Update: Chairman Wheeler has ordered questions about news philosophy and editorial judgment removed from the study.
By Mike Cavender, RTDNA Executive Director
The FCC’s recent decision to “review and adapt” a controversial plan to study the “information needs” of communities doesn’t go nearly far enough. Where it really needs to go is onto the trash heap!
This ill-conceived study, bureaucratically entitled the Multi-Market Study of Critical Information Needs, was first put forth by then-acting FCC Chairwoman Mignon Clyburn last year and now continued under new Chairman Thomas Wheeler. The study is supposed to assess news consumer’s ability to receive “critical information” in several local test markets. It would include information about newspaper, radio, TV and web coverage in these test markets along with surveying local residents about their “critical information needs.”
The survey design would have FCC staff interviewing management and staff at local broadcast outlets, asking questions like “what’s the news philosophy of the station” and how the community influences its news coverage.
Come on! Why does the FCC need this information and what possible use can it be to the regulatory body that impacts every broadcast station in this country? We think it’s clearly an overreach by the Commission.
And that’s what Congressional Republicans think, too. In December, 16 of them sent Wheeler a letter asking him to stop what they termed an “attempt to engage the FCC as the ‘news police’.” Some have even conjured up visions of a Commission using the study as the beginning of an effort to resurrect the Fairness Doctrine.
Whatever the motives are, even the concept of a study like this is enough to chill every journalist and every station which prides itself on journalistic independence.
In a statement in the midst of the firestorm, the FCC said the agency “has no intention of interfering in the coverage and editorial choices that journalists make.” So then why does the Commission want to collect this information?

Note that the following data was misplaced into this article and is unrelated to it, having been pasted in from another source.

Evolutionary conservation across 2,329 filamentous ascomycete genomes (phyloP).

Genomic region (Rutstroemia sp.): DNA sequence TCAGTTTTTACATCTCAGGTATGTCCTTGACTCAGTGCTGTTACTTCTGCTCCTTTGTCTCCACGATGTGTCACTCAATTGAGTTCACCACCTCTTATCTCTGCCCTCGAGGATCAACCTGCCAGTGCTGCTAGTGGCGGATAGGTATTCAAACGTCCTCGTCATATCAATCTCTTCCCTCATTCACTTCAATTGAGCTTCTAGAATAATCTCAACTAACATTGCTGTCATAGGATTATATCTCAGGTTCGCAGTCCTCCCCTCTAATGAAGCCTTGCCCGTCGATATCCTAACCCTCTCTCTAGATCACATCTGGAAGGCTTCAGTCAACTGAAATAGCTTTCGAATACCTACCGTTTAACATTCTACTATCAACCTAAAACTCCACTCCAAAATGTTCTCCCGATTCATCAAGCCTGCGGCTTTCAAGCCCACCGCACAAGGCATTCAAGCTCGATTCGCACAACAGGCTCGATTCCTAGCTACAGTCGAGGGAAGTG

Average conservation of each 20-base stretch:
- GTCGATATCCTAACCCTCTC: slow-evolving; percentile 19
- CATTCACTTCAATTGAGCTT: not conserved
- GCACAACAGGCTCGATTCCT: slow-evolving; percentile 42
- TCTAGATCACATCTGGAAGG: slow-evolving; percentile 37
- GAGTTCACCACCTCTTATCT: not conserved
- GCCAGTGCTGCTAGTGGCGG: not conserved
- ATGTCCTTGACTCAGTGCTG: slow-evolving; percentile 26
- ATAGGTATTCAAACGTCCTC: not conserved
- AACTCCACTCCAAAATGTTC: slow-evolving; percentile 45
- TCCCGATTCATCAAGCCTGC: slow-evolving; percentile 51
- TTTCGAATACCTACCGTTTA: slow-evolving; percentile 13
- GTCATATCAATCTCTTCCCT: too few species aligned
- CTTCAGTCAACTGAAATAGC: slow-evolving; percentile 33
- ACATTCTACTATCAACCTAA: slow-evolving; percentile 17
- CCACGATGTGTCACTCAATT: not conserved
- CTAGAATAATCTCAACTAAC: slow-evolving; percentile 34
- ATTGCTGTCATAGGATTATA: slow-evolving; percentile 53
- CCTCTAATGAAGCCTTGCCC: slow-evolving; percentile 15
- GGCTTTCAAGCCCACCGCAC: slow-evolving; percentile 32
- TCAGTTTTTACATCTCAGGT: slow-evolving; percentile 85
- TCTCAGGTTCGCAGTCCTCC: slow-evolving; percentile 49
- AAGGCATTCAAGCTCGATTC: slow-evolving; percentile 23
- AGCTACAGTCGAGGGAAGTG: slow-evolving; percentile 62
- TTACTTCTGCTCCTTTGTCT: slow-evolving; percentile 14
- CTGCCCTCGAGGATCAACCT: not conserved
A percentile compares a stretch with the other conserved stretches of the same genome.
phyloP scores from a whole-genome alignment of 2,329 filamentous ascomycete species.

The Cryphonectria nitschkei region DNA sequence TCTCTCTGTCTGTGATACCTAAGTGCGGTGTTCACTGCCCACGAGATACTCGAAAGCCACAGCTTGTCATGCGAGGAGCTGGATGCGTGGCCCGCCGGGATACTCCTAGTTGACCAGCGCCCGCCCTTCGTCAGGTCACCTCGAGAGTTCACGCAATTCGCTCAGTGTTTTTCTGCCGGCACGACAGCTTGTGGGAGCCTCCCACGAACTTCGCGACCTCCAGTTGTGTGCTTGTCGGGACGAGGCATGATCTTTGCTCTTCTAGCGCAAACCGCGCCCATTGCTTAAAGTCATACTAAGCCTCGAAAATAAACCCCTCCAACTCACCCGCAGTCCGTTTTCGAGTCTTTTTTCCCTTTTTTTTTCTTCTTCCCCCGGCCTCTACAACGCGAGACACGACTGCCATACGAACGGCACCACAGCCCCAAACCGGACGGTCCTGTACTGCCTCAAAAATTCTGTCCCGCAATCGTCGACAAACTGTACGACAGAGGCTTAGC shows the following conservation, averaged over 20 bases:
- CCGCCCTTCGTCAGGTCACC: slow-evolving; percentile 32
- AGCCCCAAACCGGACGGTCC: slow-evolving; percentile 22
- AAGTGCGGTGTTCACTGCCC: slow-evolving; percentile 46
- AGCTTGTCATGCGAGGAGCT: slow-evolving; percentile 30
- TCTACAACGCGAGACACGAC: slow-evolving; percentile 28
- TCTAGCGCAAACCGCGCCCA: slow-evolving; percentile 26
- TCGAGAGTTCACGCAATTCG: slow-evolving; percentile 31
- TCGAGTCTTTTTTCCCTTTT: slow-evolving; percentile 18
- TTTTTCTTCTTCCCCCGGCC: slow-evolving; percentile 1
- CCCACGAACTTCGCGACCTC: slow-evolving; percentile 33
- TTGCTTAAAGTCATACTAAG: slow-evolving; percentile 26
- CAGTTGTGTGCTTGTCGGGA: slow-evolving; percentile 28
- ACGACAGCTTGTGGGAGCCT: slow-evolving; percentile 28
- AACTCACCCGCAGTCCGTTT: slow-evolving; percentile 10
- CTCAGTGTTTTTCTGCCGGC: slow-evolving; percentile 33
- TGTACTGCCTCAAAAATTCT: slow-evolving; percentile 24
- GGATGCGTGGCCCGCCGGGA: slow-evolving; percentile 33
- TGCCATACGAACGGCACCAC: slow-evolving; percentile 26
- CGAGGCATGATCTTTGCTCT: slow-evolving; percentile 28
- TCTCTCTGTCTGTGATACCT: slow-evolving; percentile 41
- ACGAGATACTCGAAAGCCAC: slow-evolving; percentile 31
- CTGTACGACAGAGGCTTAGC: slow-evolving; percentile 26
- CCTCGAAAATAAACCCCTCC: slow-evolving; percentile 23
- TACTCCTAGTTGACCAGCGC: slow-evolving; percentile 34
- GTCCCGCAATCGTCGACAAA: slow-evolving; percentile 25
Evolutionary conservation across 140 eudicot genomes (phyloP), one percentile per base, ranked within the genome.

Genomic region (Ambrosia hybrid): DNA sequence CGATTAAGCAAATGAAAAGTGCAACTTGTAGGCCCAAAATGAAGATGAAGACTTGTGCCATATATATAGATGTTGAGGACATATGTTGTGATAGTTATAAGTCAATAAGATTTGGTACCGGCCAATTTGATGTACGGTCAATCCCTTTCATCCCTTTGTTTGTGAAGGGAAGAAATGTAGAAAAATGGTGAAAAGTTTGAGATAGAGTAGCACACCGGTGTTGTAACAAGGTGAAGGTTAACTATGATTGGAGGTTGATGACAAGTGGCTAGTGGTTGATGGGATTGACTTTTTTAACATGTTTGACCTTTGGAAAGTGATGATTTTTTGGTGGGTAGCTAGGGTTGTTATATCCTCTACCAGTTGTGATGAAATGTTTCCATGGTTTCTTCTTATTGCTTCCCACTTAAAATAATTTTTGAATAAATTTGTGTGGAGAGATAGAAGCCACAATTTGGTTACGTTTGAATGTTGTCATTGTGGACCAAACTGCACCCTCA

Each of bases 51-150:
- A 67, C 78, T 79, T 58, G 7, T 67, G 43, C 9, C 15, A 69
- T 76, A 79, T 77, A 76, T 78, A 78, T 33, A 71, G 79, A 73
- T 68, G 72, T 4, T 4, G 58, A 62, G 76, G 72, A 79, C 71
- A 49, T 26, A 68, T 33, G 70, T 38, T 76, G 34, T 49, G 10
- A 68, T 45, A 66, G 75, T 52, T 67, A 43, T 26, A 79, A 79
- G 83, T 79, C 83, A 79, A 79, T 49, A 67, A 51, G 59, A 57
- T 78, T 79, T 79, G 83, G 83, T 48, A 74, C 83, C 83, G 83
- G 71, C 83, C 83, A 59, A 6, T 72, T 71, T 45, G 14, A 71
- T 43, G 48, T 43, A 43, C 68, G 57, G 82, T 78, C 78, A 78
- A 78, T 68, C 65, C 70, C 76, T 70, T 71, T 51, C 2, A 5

The Columbia Journalism Review cited (a) “possible explanation for the study’s initial design and its focus on underserved populations and ‘barriers to entry’ might be the ongoing wave of consolidation in local television—for which watchdogs have faulted the FCC—and a decline in African American ownership of broadcast stations.” For Wheeler’s part, he’s already indicated his interest in cracking down on joint sharing agreements which have become quite popular among broadcast groups in recent years.
Regardless of the underlying motives for this study, the Commission should be astute enough to realize the obvious flaws in this particular approach and, even more importantly, the negative image it creates by pushing forward with such an idea. American news consumers—and the media itself—need to know our government truly does believe in the First Amendment!
The FCC should scrap the entire idea and leave any concerns about news coverage to the professionals in the newsroom—not the regulators in Washington.
RTDNA works to keep you informed of important regulatory and legislative issues like this one and we’ll report on future developments as they occur.
Fox News reported on the issue, examining the FCC's stated goals and quoting RTDNA:
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